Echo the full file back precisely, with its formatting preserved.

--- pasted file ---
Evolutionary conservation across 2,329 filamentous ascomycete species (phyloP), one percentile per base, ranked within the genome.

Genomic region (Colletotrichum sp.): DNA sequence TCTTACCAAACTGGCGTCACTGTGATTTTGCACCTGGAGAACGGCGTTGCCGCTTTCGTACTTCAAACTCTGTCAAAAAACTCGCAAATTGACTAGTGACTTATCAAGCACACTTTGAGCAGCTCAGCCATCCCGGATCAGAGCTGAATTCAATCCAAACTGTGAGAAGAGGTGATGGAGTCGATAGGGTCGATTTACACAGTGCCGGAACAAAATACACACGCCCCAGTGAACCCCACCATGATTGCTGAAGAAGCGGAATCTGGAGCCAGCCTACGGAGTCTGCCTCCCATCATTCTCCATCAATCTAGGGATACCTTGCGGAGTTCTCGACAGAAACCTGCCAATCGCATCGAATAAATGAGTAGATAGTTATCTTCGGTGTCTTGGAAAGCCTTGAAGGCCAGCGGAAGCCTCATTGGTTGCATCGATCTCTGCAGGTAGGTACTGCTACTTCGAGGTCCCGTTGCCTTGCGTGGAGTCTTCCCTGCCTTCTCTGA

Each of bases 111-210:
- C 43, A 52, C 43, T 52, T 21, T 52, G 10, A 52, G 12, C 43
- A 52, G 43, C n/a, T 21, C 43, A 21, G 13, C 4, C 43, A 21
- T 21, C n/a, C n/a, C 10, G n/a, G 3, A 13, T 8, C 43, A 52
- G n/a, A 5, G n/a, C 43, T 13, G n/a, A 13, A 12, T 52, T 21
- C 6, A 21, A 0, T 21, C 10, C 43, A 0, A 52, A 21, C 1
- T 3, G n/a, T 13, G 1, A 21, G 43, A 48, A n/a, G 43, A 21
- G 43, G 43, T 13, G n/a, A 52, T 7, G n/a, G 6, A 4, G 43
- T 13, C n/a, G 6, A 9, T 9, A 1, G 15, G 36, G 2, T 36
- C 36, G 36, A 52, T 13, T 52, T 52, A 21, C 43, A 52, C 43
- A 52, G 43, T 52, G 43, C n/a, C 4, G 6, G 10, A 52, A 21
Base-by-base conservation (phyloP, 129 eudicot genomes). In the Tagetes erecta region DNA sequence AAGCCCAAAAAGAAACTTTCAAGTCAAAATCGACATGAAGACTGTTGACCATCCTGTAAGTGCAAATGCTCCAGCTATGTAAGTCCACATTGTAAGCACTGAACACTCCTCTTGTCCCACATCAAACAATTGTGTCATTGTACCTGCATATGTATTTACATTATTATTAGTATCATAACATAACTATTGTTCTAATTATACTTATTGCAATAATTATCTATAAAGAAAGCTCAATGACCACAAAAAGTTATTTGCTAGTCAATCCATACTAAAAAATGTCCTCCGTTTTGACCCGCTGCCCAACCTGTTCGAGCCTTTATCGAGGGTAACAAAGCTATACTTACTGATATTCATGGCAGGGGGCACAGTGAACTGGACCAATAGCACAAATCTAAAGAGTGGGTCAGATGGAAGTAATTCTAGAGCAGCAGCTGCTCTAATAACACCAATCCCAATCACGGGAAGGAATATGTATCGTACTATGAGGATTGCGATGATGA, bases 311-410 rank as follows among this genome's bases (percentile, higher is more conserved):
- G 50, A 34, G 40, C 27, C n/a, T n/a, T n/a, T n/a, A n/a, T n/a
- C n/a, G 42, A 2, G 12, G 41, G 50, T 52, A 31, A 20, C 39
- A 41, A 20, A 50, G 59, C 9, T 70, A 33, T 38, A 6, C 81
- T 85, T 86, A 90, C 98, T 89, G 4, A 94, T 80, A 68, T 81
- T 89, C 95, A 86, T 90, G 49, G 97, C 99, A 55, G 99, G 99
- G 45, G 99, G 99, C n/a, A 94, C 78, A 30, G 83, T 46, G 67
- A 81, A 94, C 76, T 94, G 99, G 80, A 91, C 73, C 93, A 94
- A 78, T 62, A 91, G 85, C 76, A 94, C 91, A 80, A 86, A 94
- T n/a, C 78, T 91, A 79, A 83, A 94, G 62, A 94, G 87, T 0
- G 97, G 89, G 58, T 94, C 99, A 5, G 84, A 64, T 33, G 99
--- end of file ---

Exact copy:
Evolutionary conservation across 2,329 filamentous ascomycete species (phyloP), one percentile per base, ranked within the genome.

Genomic region (Colletotrichum sp.): DNA sequence TCTTACCAAACTGGCGTCACTGTGATTTTGCACCTGGAGAACGGCGTTGCCGCTTTCGTACTTCAAACTCTGTCAAAAAACTCGCAAATTGACTAGTGACTTATCAAGCACACTTTGAGCAGCTCAGCCATCCCGGATCAGAGCTGAATTCAATCCAAACTGTGAGAAGAGGTGATGGAGTCGATAGGGTCGATTTACACAGTGCCGGAACAAAATACACACGCCCCAGTGAACCCCACCATGATTGCTGAAGAAGCGGAATCTGGAGCCAGCCTACGGAGTCTGCCTCCCATCATTCTCCATCAATCTAGGGATACCTTGCGGAGTTCTCGACAGAAACCTGCCAATCGCATCGAATAAATGAGTAGATAGTTATCTTCGGTGTCTTGGAAAGCCTTGAAGGCCAGCGGAAGCCTCATTGGTTGCATCGATCTCTGCAGGTAGGTACTGCTACTTCGAGGTCCCGTTGCCTTGCGTGGAGTCTTCCCTGCCTTCTCTGA

Each of bases 111-210:
- C 43, A 52, C 43, T 52, T 21, T 52, G 10, A 52, G 12, C 43
- A 52, G 43, C n/a, T 21, C 43, A 21, G 13, C 4, C 43, A 21
- T 21, C n/a, C n/a, C 10, G n/a, G 3, A 13, T 8, C 43, A 52
- G n/a, A 5, G n/a, C 43, T 13, G n/a, A 13, A 12, T 52, T 21
- C 6, A 21, A 0, T 21, C 10, C 43, A 0, A 52, A 21, C 1
- T 3, G n/a, T 13, G 1, A 21, G 43, A 48, A n/a, G 43, A 21
- G 43, G 43, T 13, G n/a, A 52, T 7, G n/a, G 6, A 4, G 43
- T 13, C n/a, G 6, A 9, T 9, A 1, G 15, G 36, G 2, T 36
- C 36, G 36, A 52, T 13, T 52, T 52, A 21, C 43, A 52, C 43
- A 52, G 43, T 52, G 43, C n/a, C 4, G 6, G 10, A 52, A 21
Base-by-base conservation (phyloP, 129 eudicot genomes). In the Tagetes erecta region DNA sequence AAGCCCAAAAAGAAACTTTCAAGTCAAAATCGACATGAAGACTGTTGACCATCCTGTAAGTGCAAATGCTCCAGCTATGTAAGTCCACATTGTAAGCACTGAACACTCCTCTTGTCCCACATCAAACAATTGTGTCATTGTACCTGCATATGTATTTACATTATTATTAGTATCATAACATAACTATTGTTCTAATTATACTTATTGCAATAATTATCTATAAAGAAAGCTCAATGACCACAAAAAGTTATTTGCTAGTCAATCCATACTAAAAAATGTCCTCCGTTTTGACCCGCTGCCCAACCTGTTCGAGCCTTTATCGAGGGTAACAAAGCTATACTTACTGATATTCATGGCAGGGGGCACAGTGAACTGGACCAATAGCACAAATCTAAAGAGTGGGTCAGATGGAAGTAATTCTAGAGCAGCAGCTGCTCTAATAACACCAATCCCAATCACGGGAAGGAATATGTATCGTACTATGAGGATTGCGATGATGA, bases 311-410 rank as follows among this genome's bases (percentile, higher is more conserved):
- G 50, A 34, G 40, C 27, C n/a, T n/a, T n/a, T n/a, A n/a, T n/a
- C n/a, G 42, A 2, G 12, G 41, G 50, T 52, A 31, A 20, C 39
- A 41, A 20, A 50, G 59, C 9, T 70, A 33, T 38, A 6, C 81
- T 85, T 86, A 90, C 98, T 89, G 4, A 94, T 80, A 68, T 81
- T 89, C 95, A 86, T 90, G 49, G 97, C 99, A 55, G 99, G 99
- G 45, G 99, G 99, C n/a, A 94, C 78, A 30, G 83, T 46, G 67
- A 81, A 94, C 76, T 94, G 99, G 80, A 91, C 73, C 93, A 94
- A 78, T 62, A 91, G 85, C 76, A 94, C 91, A 80, A 86, A 94
- T n/a, C 78, T 91, A 79, A 83, A 94, G 62, A 94, G 87, T 0
- G 97, G 89, G 58, T 94, C 99, A 5, G 84, A 64, T 33, G 99